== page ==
Dictator Defense

Dictator Defense is a game from , originally released 31st December, 1969

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Dictator Defense Review

We often enjoy the concoctions that come from Digital Chocolate. Some of our favorite iPhone games like Tower Bloxx Deluxe 3D, California Gold Rush, and Kamikaze Robots all came from the studio known for their unique, “snackable” style. However, Dictator Defense is one of those hideous missteps that, if we were not familiar with their past successes, might just spoil the brand for us.

Dictator Defense is a terrible strategy title that starts, and stays, incredibly dull throughout. You play on the side of a Rambo-like war hero, fighting against dictators who resemble Castro and a high-hat cowboy who we can only assume must be George W. Bush. The dictators will send slow, imbecilic soldiers in straight lines down towards your wall, and you must place gun encampments directly in front of them in order to stop their advance.

When Johnny comes marching home again.

We’ve never seen enemy soldiers who act so stupidly. Faced with a row of machine guns or flamethrowers, they won’t pause for a second before grimly marching to their doom. Ideally, they would swarm and overwhelm your defenses, requiring quick thinking and strategic planning, but the game falls far short of any sort of expected challenge.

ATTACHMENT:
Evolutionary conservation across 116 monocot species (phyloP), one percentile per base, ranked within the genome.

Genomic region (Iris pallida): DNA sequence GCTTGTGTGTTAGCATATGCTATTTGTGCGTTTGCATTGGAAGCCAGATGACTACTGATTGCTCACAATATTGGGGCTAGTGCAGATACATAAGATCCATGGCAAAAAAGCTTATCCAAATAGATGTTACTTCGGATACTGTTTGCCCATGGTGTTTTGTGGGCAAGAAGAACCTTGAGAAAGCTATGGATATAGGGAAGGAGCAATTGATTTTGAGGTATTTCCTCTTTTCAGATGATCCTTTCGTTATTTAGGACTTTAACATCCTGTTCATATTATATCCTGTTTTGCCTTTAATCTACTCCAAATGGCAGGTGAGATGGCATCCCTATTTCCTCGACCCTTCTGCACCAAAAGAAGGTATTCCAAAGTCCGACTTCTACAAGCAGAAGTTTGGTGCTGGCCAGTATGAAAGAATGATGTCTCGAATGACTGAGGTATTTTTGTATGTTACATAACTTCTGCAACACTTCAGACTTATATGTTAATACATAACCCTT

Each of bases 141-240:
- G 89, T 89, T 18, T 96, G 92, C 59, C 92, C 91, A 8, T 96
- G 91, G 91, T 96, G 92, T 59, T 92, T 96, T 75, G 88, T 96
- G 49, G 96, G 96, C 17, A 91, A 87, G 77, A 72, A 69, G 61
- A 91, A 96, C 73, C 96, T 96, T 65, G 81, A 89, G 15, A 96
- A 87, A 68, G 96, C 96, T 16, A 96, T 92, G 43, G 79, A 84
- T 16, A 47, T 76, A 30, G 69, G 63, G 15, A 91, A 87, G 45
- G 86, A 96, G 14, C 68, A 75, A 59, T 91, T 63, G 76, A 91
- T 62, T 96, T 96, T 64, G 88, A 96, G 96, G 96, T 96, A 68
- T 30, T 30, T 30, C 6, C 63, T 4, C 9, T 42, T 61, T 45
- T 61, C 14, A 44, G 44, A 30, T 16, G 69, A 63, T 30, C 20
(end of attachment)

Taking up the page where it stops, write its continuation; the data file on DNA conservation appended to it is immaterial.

That’s because the solution to winning every round comes down to a few simple steps. First, build a few “banks” on the battlefield to generate more cash. Then, when you see a soldier marching towards you, build one machine gun directly in his way. As long as you keep building banks while you wait for more bad guys to show, you’ll have enough money and arms to win every round with a perfect score.

Bush/Cheney 04: We Have Laser Eyes

We kept waiting for the challenge to ramp up, or for the necessary variety to surface. Some levels require you to tap on airdropped supplies to earn cash, which robs the game of its one strategic element: building banks. Despite this and a few war machines like tanks and helicopters in the later rounds, the action stays at the same, flat pace throughout. In fact, it never gets off the ground.

The graphics and sound are ripped straight from cell phone hell, completely undeserving of a spot on any iPhone gamer’s device. A tinny march loops endlessly on nearly every level (with one variation for boss stages) and the animation seems to consist of two or three frames. It’s subpar throughout, both in terms of the gameplay and presentation.

We expect much better from this developer. Barring a complete overhaul, we can’t see Dictator Defense ever being a game worth buying on the iPhone. It may sound harsh, but we expect a Truth and Reconciliation Commission after this awful experience.

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